Gov. Rick Scott proposes cut in cellphone, TV taxes of $470 million

Florida Gov. Rick Scott is expected to release his entire budget next week.
Florida Gov. Rick Scott is expected to release his entire budget next week.
Published Jan. 21, 2015

TALLAHASSEE — Florida Gov. Rick Scott announced Tuesday that he will propose cutting $470 million in state cellphone and cable television taxes during the 2015 legislative session.

According to Scott's office, the proposed cuts will save an "average family" spending $100 a month on cellphone and cable services about $43 a year, or $3.58 a month.

The tax cut of 3.6 percent in the so-called communications services tax is nearly half of the $1 billion Scott pledged in tax cuts during last year's gubernatorial campaign.

"With our cellphone and TV tax cut, every Florida family is saving real money," Scott said in a statement.

Scott's push for this particular tax cut is reminiscent of last year, when he pushed cutting auto tag fees by about $25 per vehicle registration. Such cuts allow him to strike populist chords without saving typical Floridians much money. Big winners with the auto registration fees weren't typical residents as much as car rental companies or businesses with large fleets. Big winners in a cut in the communications services tax are bound to be big businesses as well.

Scott found enthusiastic support from business groups like Associated Industries of Florida.

"AIF applauds Gov. Rick Scott for proposing a tax cut plan that continues to put Florida business and families first," group president and CEO Tom Feeney said in a statement. "Gov. Scott continues to prioritize fostering a business-friendly environment so that our state's businesses can continue to grow and we continue to attract new and innovative businesses."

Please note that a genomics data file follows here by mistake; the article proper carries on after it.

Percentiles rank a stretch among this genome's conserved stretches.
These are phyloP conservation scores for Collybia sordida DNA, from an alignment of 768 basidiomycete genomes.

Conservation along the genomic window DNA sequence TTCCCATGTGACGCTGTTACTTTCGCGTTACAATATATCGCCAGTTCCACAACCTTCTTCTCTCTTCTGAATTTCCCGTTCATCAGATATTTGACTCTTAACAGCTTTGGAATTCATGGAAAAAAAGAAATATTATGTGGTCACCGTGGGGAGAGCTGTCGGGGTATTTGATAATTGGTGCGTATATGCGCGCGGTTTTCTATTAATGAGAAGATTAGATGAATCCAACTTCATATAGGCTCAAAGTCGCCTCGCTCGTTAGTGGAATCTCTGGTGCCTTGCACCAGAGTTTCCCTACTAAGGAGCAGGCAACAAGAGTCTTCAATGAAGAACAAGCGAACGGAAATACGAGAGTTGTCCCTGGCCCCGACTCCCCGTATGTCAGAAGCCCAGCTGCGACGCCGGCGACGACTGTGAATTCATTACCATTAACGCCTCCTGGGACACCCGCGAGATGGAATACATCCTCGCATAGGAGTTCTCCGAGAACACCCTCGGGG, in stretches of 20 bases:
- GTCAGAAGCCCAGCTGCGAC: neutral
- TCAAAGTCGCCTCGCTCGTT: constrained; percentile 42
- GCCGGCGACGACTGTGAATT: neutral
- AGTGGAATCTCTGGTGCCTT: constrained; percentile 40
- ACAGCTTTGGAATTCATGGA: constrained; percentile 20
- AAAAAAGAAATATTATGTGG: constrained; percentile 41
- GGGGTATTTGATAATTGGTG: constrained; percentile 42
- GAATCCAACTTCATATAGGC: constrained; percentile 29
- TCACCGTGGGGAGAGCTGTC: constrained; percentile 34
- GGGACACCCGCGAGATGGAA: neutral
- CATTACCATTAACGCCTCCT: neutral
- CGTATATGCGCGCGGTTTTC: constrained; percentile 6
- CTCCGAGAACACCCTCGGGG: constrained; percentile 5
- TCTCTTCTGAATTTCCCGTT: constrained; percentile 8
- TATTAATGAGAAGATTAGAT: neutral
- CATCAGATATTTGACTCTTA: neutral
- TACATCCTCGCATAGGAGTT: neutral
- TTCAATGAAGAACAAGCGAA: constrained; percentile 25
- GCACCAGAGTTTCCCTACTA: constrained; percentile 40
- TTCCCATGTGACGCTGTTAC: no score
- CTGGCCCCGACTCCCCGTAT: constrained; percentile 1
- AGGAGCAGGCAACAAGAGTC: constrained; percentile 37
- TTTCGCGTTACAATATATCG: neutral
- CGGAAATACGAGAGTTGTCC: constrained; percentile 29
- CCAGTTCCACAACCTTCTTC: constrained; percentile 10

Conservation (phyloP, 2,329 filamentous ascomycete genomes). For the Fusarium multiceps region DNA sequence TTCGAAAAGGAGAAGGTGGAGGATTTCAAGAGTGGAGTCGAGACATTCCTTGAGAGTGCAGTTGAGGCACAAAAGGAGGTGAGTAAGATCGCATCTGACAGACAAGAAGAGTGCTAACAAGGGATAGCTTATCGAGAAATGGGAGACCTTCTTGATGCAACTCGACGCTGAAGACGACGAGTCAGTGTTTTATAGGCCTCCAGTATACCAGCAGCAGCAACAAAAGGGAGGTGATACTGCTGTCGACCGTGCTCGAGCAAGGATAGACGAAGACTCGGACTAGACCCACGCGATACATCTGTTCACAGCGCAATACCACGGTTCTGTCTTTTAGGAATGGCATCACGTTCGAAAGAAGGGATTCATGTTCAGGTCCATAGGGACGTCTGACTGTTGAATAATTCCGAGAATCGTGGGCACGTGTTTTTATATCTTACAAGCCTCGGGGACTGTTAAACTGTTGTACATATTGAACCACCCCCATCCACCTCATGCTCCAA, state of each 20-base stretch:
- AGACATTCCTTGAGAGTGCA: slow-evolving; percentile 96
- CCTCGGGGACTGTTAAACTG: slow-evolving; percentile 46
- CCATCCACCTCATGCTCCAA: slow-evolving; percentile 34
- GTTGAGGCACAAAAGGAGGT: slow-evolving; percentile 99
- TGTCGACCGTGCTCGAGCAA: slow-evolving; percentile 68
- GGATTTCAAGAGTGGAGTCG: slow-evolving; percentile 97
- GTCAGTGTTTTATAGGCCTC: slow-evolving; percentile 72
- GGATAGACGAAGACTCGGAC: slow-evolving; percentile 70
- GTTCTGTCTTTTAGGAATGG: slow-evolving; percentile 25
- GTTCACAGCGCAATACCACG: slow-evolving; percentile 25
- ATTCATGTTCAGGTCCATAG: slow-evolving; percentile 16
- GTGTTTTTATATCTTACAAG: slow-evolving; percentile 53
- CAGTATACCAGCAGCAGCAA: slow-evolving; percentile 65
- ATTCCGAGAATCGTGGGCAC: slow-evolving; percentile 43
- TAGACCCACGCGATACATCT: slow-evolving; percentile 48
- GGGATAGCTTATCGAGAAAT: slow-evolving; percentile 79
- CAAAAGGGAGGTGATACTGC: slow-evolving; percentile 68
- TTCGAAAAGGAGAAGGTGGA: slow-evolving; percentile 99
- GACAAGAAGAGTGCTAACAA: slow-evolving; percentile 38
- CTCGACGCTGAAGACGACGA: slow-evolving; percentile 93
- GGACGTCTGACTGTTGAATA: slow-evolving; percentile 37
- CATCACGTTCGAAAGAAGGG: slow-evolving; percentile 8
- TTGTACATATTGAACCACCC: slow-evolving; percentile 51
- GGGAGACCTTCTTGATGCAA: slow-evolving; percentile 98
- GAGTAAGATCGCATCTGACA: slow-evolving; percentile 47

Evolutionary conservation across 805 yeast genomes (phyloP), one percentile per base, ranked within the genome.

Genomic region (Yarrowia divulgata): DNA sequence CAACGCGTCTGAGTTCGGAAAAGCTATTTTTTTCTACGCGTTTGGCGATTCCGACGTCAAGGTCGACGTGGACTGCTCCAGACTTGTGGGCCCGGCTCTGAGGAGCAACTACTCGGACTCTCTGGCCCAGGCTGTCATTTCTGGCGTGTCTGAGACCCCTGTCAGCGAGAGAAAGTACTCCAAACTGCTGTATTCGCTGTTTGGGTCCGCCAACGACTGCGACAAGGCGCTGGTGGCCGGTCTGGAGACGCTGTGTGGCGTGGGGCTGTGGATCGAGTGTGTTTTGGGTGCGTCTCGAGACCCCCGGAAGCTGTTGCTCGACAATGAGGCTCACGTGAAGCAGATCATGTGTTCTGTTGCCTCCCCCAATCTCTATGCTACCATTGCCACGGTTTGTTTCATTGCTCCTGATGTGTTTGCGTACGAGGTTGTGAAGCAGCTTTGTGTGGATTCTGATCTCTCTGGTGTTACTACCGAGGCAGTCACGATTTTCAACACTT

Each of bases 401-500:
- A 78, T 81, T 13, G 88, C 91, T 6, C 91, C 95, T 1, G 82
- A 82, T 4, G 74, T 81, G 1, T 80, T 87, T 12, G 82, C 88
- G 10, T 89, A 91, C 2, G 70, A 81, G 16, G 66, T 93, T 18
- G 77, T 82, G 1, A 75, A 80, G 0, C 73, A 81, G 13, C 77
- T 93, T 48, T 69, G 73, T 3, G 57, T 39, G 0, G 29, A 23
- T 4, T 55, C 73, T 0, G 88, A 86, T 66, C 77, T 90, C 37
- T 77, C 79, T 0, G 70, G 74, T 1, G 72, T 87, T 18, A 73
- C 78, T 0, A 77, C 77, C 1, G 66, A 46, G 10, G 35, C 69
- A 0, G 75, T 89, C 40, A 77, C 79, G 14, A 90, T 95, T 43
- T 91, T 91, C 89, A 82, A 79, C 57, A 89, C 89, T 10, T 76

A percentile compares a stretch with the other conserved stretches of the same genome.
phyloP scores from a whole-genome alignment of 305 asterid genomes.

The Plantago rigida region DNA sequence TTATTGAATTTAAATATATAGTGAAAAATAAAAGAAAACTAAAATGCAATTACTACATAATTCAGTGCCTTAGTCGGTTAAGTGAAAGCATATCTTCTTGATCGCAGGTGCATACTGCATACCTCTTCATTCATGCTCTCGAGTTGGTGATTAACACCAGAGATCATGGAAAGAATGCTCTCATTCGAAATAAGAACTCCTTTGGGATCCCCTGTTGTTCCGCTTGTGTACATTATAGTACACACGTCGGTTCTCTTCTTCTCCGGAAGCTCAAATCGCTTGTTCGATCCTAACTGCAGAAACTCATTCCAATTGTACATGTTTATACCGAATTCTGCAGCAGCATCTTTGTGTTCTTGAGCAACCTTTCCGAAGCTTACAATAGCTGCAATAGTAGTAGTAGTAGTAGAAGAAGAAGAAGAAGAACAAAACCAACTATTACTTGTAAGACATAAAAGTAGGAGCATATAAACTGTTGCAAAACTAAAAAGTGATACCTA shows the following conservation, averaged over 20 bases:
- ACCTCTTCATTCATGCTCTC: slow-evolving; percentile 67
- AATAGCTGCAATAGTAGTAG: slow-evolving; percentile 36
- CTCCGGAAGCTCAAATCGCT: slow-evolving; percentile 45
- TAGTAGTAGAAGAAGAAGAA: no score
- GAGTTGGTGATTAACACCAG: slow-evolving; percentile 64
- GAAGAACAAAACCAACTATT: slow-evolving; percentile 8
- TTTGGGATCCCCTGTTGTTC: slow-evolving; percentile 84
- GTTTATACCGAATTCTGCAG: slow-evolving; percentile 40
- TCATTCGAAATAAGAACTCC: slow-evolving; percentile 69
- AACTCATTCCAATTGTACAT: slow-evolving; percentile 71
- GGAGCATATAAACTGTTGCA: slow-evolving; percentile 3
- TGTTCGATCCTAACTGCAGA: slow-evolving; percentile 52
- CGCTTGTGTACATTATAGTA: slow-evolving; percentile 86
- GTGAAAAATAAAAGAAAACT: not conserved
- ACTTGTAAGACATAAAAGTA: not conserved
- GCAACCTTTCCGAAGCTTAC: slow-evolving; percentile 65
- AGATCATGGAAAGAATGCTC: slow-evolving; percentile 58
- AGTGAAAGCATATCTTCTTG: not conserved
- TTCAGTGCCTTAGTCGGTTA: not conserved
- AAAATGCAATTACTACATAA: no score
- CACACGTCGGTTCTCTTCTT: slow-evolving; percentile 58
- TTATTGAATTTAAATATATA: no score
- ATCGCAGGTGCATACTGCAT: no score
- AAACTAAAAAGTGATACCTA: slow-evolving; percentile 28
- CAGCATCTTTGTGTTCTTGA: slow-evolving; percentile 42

Though the tax cut will help middle- and lower-income families save pennies on the dollar, it has a steeper cost, too, said Karen Woodall, executive director of the Florida Center for Fiscal Economic Policy.

"When you take $470 million out of the revenue stream, you're cutting the programs that could help these people even more," Woodall said. "It's like a shell game. You give them back a little bit of money, and then you cut their programs."

A better approach, Woodall said, is to cut the communications services tax by the same rate, but replace the lost revenue by plugging some of the more than 200 exemptions to a tax system that the Institute on Taxation and Economic Policy called the second-most regressive in the nation.

So far, such policies are not being discussed by lawmakers, who will propose their own cuts in taxes and fees to take advantage of a $1 billion surplus projected in the state budget.

Senate Appropriations Chairman Tom Lee, R-Tampa, said he supports a cut in the communications services tax.

"What's positive about it is that it's so broad-based," Lee said. "That's far more salable than these narrow, targeted special-interest tax breaks, like the one we had last year for title companies."

His counterpart in the Florida House, Rep. Richard Corcoran, R-Trinity, said he also likes the idea.

"You want to reach as many people as you can get on a tax cut," Corcoran said. "Any time you're returning taxpayer money, you're sending the message that their tax dollars are hard-earned and that we value that they have jobs and are paying taxes."

Both Lee and Corcoran said it's too early to predict whether Scott's proposed tax cut would pass, or be edged out by other tax cuts, such as more back-to-school sales tax holidays or a cut in the commercial lease tax.

"There are a lot of other tax-cut priorities," Lee said. "We'll have to see which ones get support."

Scott is expected to release his entire proposed budget next week. The 2015 legislative session opens March 3.

Contact Michael Van Sickler at Follow @mikevansickler.